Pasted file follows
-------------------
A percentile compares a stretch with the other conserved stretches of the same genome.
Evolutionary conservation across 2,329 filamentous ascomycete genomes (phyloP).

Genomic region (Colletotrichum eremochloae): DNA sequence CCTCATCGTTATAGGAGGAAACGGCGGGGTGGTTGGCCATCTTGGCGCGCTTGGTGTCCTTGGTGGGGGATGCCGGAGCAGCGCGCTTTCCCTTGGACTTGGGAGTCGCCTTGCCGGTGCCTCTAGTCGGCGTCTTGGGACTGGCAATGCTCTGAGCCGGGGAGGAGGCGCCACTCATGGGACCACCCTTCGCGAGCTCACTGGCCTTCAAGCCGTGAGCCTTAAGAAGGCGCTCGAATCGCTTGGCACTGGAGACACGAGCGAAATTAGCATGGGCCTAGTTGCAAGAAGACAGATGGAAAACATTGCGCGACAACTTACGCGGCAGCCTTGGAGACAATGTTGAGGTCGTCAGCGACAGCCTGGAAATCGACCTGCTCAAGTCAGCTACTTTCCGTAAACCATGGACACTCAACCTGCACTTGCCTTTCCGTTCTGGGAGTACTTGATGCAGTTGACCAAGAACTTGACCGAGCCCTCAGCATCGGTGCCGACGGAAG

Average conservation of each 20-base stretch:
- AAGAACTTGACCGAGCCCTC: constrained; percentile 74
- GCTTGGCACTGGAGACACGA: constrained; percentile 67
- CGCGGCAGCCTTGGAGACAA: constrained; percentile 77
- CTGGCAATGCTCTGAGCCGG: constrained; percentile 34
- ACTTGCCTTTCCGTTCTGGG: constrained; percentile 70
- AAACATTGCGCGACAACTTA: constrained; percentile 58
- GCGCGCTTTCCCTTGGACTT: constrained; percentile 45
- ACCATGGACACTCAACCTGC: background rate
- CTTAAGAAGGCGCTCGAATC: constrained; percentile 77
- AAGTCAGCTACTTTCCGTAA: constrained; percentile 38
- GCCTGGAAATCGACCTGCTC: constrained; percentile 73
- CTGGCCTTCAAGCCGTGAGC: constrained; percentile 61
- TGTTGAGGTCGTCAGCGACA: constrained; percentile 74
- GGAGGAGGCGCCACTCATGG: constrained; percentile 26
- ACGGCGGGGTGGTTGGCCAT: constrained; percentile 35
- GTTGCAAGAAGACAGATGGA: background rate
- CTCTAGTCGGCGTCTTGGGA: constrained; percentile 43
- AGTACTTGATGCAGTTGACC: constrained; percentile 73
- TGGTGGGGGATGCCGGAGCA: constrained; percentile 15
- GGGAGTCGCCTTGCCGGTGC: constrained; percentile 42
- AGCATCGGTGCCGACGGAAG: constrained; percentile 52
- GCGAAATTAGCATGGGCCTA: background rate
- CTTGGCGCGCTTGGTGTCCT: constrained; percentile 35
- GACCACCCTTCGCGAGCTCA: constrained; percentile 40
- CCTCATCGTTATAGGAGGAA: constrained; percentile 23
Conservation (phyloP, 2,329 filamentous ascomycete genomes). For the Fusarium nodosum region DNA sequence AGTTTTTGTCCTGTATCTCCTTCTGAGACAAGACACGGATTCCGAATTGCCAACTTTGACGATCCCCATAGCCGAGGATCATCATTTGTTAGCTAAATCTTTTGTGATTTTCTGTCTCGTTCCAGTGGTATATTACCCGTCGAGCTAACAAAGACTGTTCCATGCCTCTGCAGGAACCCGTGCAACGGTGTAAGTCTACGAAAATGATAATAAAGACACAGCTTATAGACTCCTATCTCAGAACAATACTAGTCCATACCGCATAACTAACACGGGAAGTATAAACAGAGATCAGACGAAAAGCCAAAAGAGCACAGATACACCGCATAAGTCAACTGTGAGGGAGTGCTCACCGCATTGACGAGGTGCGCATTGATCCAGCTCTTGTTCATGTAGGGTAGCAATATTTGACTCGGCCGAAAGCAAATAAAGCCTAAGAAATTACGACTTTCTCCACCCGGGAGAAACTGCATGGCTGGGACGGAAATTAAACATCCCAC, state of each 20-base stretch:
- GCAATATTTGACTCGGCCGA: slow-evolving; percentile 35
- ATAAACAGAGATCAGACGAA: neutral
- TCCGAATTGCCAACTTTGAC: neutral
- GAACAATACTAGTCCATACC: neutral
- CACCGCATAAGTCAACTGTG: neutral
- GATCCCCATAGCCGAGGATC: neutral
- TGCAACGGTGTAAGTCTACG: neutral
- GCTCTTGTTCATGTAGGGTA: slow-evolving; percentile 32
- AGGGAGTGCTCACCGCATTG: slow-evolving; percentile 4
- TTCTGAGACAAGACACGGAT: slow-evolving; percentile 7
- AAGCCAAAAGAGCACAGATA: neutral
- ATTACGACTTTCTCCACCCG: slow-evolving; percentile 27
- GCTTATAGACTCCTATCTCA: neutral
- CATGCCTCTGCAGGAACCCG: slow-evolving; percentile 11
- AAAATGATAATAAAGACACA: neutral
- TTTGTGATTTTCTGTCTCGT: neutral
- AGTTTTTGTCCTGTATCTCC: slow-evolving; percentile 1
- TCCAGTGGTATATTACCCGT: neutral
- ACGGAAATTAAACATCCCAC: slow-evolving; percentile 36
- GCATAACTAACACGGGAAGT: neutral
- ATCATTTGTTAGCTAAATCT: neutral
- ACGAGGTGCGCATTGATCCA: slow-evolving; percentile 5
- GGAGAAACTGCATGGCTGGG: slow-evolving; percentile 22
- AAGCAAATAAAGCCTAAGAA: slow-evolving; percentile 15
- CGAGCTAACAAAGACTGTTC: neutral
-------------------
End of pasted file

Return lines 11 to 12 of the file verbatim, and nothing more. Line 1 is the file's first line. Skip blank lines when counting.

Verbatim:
- GCGCGCTTTCCCTTGGACTT: constrained; percentile 45
- ACCATGGACACTCAACCTGC: background rate